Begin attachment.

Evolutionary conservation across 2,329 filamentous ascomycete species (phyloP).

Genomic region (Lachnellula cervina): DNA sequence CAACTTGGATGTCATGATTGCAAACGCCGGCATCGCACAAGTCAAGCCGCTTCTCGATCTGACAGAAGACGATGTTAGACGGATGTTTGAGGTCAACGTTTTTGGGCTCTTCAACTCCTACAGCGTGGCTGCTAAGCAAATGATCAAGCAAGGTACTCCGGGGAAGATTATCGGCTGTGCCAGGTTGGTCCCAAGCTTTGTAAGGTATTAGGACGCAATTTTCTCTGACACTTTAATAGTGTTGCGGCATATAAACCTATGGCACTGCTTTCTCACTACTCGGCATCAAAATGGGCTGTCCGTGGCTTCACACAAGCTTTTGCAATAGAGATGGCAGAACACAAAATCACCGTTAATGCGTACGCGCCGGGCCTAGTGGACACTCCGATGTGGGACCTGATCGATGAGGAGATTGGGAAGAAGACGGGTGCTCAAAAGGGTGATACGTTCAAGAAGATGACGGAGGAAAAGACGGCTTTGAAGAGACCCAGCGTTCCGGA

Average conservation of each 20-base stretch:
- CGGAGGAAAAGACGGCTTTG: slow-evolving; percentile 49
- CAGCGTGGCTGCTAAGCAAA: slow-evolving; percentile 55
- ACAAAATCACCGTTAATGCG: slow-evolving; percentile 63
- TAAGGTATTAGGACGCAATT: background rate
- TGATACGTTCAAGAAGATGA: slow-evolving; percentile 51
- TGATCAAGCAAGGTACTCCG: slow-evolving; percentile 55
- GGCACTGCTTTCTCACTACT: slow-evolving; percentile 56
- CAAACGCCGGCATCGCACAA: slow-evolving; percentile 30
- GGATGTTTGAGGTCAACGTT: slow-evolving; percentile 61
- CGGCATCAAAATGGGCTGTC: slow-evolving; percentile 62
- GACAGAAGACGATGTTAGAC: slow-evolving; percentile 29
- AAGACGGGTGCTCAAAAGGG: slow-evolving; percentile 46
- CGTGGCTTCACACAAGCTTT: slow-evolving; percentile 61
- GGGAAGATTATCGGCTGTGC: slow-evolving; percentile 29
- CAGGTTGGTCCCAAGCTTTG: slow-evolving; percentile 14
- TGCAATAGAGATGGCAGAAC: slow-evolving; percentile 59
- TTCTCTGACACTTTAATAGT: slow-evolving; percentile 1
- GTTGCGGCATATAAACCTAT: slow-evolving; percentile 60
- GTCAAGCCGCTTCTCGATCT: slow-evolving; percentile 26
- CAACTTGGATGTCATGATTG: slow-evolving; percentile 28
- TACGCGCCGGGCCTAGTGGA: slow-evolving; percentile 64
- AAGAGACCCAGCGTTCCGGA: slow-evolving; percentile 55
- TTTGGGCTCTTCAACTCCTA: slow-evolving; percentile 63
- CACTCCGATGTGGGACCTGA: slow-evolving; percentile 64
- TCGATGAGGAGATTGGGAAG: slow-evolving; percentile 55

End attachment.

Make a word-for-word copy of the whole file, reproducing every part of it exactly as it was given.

Evolutionary conservation across 2,329 filamentous ascomycete species (phyloP).

Genomic region (Lachnellula cervina): DNA sequence CAACTTGGATGTCATGATTGCAAACGCCGGCATCGCACAAGTCAAGCCGCTTCTCGATCTGACAGAAGACGATGTTAGACGGATGTTTGAGGTCAACGTTTTTGGGCTCTTCAACTCCTACAGCGTGGCTGCTAAGCAAATGATCAAGCAAGGTACTCCGGGGAAGATTATCGGCTGTGCCAGGTTGGTCCCAAGCTTTGTAAGGTATTAGGACGCAATTTTCTCTGACACTTTAATAGTGTTGCGGCATATAAACCTATGGCACTGCTTTCTCACTACTCGGCATCAAAATGGGCTGTCCGTGGCTTCACACAAGCTTTTGCAATAGAGATGGCAGAACACAAAATCACCGTTAATGCGTACGCGCCGGGCCTAGTGGACACTCCGATGTGGGACCTGATCGATGAGGAGATTGGGAAGAAGACGGGTGCTCAAAAGGGTGATACGTTCAAGAAGATGACGGAGGAAAAGACGGCTTTGAAGAGACCCAGCGTTCCGGA

Average conservation of each 20-base stretch:
- CGGAGGAAAAGACGGCTTTG: slow-evolving; percentile 49
- CAGCGTGGCTGCTAAGCAAA: slow-evolving; percentile 55
- ACAAAATCACCGTTAATGCG: slow-evolving; percentile 63
- TAAGGTATTAGGACGCAATT: background rate
- TGATACGTTCAAGAAGATGA: slow-evolving; percentile 51
- TGATCAAGCAAGGTACTCCG: slow-evolving; percentile 55
- GGCACTGCTTTCTCACTACT: slow-evolving; percentile 56
- CAAACGCCGGCATCGCACAA: slow-evolving; percentile 30
- GGATGTTTGAGGTCAACGTT: slow-evolving; percentile 61
- CGGCATCAAAATGGGCTGTC: slow-evolving; percentile 62
- GACAGAAGACGATGTTAGAC: slow-evolving; percentile 29
- AAGACGGGTGCTCAAAAGGG: slow-evolving; percentile 46
- CGTGGCTTCACACAAGCTTT: slow-evolving; percentile 61
- GGGAAGATTATCGGCTGTGC: slow-evolving; percentile 29
- CAGGTTGGTCCCAAGCTTTG: slow-evolving; percentile 14
- TGCAATAGAGATGGCAGAAC: slow-evolving; percentile 59
- TTCTCTGACACTTTAATAGT: slow-evolving; percentile 1
- GTTGCGGCATATAAACCTAT: slow-evolving; percentile 60
- GTCAAGCCGCTTCTCGATCT: slow-evolving; percentile 26
- CAACTTGGATGTCATGATTG: slow-evolving; percentile 28
- TACGCGCCGGGCCTAGTGGA: slow-evolving; percentile 64
- AAGAGACCCAGCGTTCCGGA: slow-evolving; percentile 55
- TTTGGGCTCTTCAACTCCTA: slow-evolving; percentile 63
- CACTCCGATGTGGGACCTGA: slow-evolving; percentile 64
- TCGATGAGGAGATTGGGAAG: slow-evolving; percentile 55